Wear it Well

Annette Rochelle Aben

“Make it look just like the fall leaves,” she told the hair stylist. “I want to see all the beautiful colors each time I turn my head!”

It took hours, weaving the different colors throughout her flowing tresses. Each was a blend of several shades, to create the desired outcome. Bright red, burnt orange, rose gold, pale yellow and rich copper, soon covered most of her natural, warm brown.

When the blow dryer stopped, the anxious client was turned toward the mirror to view the stylist’s handiwork. Everyone gasped as Willow’s hair cascaded over her shoulders in autumn splendor.

Written in response to Sue Vincent’s photo prompt, she titled: Copper.


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Ghosts of refreshment past

t r e f o l o g y

Grandma said she was going to

make us some lemonade,

but she didn’t have all the ingredients.

So, she told us to pray to God for a lemon.

We did, but none was forthcoming.

Grandma just smiled and said, that

she would make “lemonade” out of our predicament,

but none of us were looking to drink

 predicament juice.



Start a career in trefology to-day!

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Music Recommendation: “Do You Wanna Kill the Batman?” by Unfry of Kaluga, Russia


Song: “Do You Wanna Kill the Batman?” from Hello, My Name is Unfry!

Artist: Unfry

Artist Location: Kaluga, Russia


Do you wanna kill the Batman? 
Come on let’s paint the town… 
I never see you anymore, 
Come out the door, 
Your smile’s become a frown! 
We used to be a duo, 
And now we’re not. 
I wish you would tell me why! 
Do you wanna kill the Batman? 
It doesn’t have to be the Batman…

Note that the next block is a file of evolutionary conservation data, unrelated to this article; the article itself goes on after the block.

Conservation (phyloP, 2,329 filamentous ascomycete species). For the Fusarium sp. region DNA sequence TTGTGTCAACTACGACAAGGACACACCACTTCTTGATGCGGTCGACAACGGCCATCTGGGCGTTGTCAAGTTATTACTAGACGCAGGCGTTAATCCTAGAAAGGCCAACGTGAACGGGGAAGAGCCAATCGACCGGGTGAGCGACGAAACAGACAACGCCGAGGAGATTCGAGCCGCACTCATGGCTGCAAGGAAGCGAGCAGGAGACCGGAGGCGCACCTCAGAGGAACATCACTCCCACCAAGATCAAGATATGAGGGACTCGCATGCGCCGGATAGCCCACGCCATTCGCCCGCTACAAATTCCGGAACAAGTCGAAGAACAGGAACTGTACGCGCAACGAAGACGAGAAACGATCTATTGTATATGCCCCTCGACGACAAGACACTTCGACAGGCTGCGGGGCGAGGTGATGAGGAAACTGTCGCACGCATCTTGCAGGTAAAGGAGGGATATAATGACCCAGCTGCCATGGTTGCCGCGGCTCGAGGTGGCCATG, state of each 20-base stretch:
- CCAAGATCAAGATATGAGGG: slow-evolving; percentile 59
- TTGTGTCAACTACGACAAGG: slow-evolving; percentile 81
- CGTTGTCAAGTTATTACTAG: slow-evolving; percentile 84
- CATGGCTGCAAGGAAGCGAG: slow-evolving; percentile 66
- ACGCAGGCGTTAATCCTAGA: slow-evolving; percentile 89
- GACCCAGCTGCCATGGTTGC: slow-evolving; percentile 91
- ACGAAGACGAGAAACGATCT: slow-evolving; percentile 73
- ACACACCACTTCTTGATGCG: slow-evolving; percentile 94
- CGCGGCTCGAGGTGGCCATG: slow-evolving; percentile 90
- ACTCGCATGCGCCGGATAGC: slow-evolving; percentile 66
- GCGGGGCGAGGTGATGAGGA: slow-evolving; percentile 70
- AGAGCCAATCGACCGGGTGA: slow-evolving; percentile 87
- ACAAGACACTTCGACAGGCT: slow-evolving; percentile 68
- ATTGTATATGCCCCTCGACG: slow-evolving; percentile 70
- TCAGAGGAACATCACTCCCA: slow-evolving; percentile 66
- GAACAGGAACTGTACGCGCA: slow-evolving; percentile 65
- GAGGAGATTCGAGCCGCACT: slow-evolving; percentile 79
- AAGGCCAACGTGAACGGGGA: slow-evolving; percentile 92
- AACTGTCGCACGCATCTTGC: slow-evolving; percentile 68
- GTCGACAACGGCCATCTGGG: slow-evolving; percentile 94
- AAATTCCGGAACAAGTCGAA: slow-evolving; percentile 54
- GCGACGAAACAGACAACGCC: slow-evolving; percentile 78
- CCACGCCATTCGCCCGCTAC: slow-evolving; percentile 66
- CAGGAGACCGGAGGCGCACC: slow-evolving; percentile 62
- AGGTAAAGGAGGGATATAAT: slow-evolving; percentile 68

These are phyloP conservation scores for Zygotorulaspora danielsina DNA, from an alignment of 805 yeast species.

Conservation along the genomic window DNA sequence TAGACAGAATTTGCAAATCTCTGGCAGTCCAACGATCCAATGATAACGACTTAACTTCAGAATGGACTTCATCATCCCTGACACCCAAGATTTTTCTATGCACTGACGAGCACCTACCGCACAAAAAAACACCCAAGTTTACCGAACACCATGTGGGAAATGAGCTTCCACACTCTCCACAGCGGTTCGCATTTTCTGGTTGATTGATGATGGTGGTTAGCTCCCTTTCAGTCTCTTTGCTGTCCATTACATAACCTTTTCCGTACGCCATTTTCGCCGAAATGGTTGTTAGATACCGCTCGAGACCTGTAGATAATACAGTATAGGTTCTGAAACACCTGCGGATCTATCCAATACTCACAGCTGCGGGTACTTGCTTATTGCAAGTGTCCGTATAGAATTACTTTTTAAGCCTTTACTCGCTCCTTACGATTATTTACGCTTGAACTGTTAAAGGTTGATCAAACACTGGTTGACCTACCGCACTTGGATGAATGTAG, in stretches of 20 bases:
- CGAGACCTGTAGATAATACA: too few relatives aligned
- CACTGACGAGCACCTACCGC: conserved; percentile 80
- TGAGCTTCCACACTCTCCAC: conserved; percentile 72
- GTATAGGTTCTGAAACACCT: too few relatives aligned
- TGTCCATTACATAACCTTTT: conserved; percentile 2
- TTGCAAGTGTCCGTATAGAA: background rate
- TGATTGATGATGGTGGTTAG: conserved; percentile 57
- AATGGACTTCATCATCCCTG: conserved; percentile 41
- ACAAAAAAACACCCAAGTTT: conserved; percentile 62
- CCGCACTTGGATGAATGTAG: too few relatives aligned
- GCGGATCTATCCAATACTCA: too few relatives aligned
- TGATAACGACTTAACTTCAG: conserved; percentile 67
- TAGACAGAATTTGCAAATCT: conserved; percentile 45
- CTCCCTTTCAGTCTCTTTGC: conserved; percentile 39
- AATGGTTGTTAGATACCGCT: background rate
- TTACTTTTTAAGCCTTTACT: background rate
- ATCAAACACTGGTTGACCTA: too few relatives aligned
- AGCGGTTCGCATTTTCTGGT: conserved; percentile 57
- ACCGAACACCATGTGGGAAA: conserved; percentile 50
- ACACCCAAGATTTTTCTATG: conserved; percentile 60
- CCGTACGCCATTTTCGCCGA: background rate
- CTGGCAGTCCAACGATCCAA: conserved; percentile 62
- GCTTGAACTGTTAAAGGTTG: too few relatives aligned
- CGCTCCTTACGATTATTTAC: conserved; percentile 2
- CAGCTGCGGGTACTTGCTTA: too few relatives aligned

‘Go away, Harley.’
Okay bye…. [:]

Lyrics by: Angela Rae Ferris

If you are OK with paying for it, you can use PAYPAL or CREDIT CARD

Genre: Nerd Rock, Geek Rock, Pop Punk

Price: $1 (USA) for the track; the album is $9



David Bruce: The Coolest People in Art — Education


• Novelist Sarah Waters remembers a teacher who inspired her:Ed Tanguay, who in the 1980s taught art at the Milford Haven grammar school in south-west Wales. One day, he forgot to wear a tie to school, so he had his art students make him one — out of painted cardboard. Ms. Waters says, “He was everything a good teacher should be: stern at times, but good natured; clever, creative, and fun.” Not every teacher is good, of course, and some people have never had a good teacher. Artist Dinos Chapman said in a newspaper interview, “I hated every single one of my teachers, and if any one of them are still alive, I hope they read this. They were horrible old fascists, convinced you could beat education into kids, and they threatened to cut my hair because I had lovely locks back then. It obviously traumatized me because now I’m completely bald.”